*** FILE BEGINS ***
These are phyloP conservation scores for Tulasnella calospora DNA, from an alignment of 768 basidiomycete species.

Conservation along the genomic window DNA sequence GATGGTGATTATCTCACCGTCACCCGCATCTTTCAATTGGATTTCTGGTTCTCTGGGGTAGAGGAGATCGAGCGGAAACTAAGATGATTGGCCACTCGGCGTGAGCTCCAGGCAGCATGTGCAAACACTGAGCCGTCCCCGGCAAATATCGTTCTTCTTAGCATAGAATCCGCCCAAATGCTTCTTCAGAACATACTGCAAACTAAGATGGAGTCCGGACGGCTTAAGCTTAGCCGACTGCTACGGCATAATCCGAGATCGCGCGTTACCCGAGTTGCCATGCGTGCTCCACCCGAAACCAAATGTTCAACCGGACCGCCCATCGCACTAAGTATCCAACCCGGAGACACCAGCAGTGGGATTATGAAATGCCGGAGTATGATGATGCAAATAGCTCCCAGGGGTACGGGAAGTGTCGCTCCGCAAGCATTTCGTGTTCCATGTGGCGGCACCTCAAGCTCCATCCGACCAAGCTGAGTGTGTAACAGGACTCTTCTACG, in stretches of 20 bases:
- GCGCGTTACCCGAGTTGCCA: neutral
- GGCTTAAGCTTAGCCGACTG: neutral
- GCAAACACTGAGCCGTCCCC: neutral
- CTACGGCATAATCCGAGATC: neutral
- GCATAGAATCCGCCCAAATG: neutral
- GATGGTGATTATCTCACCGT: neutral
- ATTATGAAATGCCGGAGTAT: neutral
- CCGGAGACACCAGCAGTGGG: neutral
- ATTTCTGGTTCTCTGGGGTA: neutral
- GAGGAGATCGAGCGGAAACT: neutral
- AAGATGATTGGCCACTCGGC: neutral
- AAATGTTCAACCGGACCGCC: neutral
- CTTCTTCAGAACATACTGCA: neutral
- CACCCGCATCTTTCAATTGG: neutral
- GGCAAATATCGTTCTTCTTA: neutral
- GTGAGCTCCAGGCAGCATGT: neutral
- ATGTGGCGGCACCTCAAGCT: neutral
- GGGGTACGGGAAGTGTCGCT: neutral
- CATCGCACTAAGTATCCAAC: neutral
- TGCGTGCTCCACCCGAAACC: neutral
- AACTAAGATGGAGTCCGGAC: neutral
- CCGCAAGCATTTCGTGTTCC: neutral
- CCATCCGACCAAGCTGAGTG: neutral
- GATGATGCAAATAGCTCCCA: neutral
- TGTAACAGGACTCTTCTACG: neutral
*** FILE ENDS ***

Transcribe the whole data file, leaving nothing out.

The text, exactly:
These are phyloP conservation scores for Tulasnella calospora DNA, from an alignment of 768 basidiomycete species.

Conservation along the genomic window DNA sequence GATGGTGATTATCTCACCGTCACCCGCATCTTTCAATTGGATTTCTGGTTCTCTGGGGTAGAGGAGATCGAGCGGAAACTAAGATGATTGGCCACTCGGCGTGAGCTCCAGGCAGCATGTGCAAACACTGAGCCGTCCCCGGCAAATATCGTTCTTCTTAGCATAGAATCCGCCCAAATGCTTCTTCAGAACATACTGCAAACTAAGATGGAGTCCGGACGGCTTAAGCTTAGCCGACTGCTACGGCATAATCCGAGATCGCGCGTTACCCGAGTTGCCATGCGTGCTCCACCCGAAACCAAATGTTCAACCGGACCGCCCATCGCACTAAGTATCCAACCCGGAGACACCAGCAGTGGGATTATGAAATGCCGGAGTATGATGATGCAAATAGCTCCCAGGGGTACGGGAAGTGTCGCTCCGCAAGCATTTCGTGTTCCATGTGGCGGCACCTCAAGCTCCATCCGACCAAGCTGAGTGTGTAACAGGACTCTTCTACG, in stretches of 20 bases:
- GCGCGTTACCCGAGTTGCCA: neutral
- GGCTTAAGCTTAGCCGACTG: neutral
- GCAAACACTGAGCCGTCCCC: neutral
- CTACGGCATAATCCGAGATC: neutral
- GCATAGAATCCGCCCAAATG: neutral
- GATGGTGATTATCTCACCGT: neutral
- ATTATGAAATGCCGGAGTAT: neutral
- CCGGAGACACCAGCAGTGGG: neutral
- ATTTCTGGTTCTCTGGGGTA: neutral
- GAGGAGATCGAGCGGAAACT: neutral
- AAGATGATTGGCCACTCGGC: neutral
- AAATGTTCAACCGGACCGCC: neutral
- CTTCTTCAGAACATACTGCA: neutral
- CACCCGCATCTTTCAATTGG: neutral
- GGCAAATATCGTTCTTCTTA: neutral
- GTGAGCTCCAGGCAGCATGT: neutral
- ATGTGGCGGCACCTCAAGCT: neutral
- GGGGTACGGGAAGTGTCGCT: neutral
- CATCGCACTAAGTATCCAAC: neutral
- TGCGTGCTCCACCCGAAACC: neutral
- AACTAAGATGGAGTCCGGAC: neutral
- CCGCAAGCATTTCGTGTTCC: neutral
- CCATCCGACCAAGCTGAGTG: neutral
- GATGATGCAAATAGCTCCCA: neutral
- TGTAACAGGACTCTTCTACG: neutral